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Procurement Perspectives: Designing the culture of your organization

Stephen Bauld
Procurement Perspectives: Designing the culture of your organization

In theory, the design of an organization, including procurement, should be the one that best serves the needs of its customers, shareholders, employees and community.

For the most part, it should be structured so that staff can best accomplish all the goals of the organization, using the lowest consumption of resources, including time.

In reality, the design of most organizations has little rational basis.

Generally, the design, if it can be so called, will have come about haphazardly over a period of years. Even when an actual plan has been followed, all too often little rhyme or reason underlies that plan. To optimize performance the design must be brought into at least general conformity with the plans and operations of the organization.

While such structural change is a long-term project, it is one that should never be ignored, for without attention to it, there is a serious risk of wasting resources.

The critical questions to address in deciding on organizational design are the following:

  • What is the function of each job? How does it relate directly to the business and affairs of the organization?
  • Is there any overlap of responsibility (and redundancy)?
  • Are there conflicting responsibilities?
  • Can the process of the organization be improved? If so how?
  • Why is it necessary to exercise control over each particular aspect of organizational operations?
  • Where should that control reside?
  • How is that control best maintained (e.g., by the direct exercise of authority, or by supervision)?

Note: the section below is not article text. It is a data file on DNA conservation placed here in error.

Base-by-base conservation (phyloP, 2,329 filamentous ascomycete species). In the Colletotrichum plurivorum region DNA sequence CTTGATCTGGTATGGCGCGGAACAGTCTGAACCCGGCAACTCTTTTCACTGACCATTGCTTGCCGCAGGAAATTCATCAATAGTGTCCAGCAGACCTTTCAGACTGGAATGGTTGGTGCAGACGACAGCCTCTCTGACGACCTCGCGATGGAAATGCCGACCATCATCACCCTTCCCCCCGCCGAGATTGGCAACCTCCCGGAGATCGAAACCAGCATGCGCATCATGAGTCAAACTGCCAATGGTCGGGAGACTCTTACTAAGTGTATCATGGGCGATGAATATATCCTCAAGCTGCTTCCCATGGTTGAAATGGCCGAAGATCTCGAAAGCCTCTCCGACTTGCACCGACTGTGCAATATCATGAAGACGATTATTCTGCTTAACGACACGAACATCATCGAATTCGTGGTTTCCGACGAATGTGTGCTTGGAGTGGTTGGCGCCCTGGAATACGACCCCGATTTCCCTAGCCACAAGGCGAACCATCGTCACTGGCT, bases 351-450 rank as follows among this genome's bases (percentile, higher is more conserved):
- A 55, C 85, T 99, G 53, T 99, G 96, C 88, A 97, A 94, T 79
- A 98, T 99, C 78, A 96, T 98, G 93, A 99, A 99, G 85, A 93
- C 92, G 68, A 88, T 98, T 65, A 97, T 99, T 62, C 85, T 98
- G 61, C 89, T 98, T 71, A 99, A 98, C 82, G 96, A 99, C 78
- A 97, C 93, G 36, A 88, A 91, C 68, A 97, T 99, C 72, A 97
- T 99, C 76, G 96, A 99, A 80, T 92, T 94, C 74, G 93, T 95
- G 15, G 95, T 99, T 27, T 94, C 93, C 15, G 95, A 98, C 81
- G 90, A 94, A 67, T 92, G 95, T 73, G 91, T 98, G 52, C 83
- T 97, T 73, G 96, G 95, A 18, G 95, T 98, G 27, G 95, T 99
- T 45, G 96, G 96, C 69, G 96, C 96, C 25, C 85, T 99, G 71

• How does one best integrate the operations of the organization?
  • How does one best respond to problems facing the organization?
  • How do information and decisions flow within the organization?
  • How easy is it to marshal and divert the resources of the organization to deal with critical need?
  • What aspects of the organization compromise its flexibility?

Traditionally, most organizations have employed a hierarchical form, if for no other reason than that it serves well as a control mechanism.

The use of a hierarchy means there is one person at the top and successive levels of more junior managers ranging out below, each reporting to the layer above.

In principle, the chain of command goes from top down, reporting and command will be reinforced by rules and regulations, the overall organization will be sub-divided into compartmentalized departments, generally by function.

Communication among departments is minimal and the typical career move will be upwards within a defined function area.

Much has been written as to the advisability of this type of approach. The sociologist Max Weber argued that bureaucracy serves specialization of function and thus enhances organizational performance.

This is certainly a theoretical possibility, but it is far from a universally true proposition.

As often as not, the growth of bureaucracy is a reflection of an underlying principle-agent problem of any organization. Specifically, the creation of a network of subordinates increases the appearance of importance of the supervising manager’s position.

The more subordinates who are given a nominal managerial title, the more effective the appearance of the supervisor’s importance.

Since that appearance will influence the manager’s remunerations, the manager has an incentive to build an empire.

Worse yet, each supervisory level above that manager has an incentive to join in the plot, because by so doing each successive supervisor also enhances the prestige of his or her own position.

Keep in mind there are other factors that also contribute to bureaucratic growth as well.

These include:

  • Fossilization: new managerial layers are created but others remain in place;
  • personnel adjustment, such as promotion to permit salary increases to allow the organization to retain the services of talented employees; and
  • temporary posts during COVID or other crises, discontinued priorities, etc., that have been made permanent possibly because no one ever made it clear that the posts were intended to be temporary.

Stephen Bauld is a government procurement expert and can be reached at Some of his columns may contain excerpts from The Municipal Procurement Handbook published by Butterworths.

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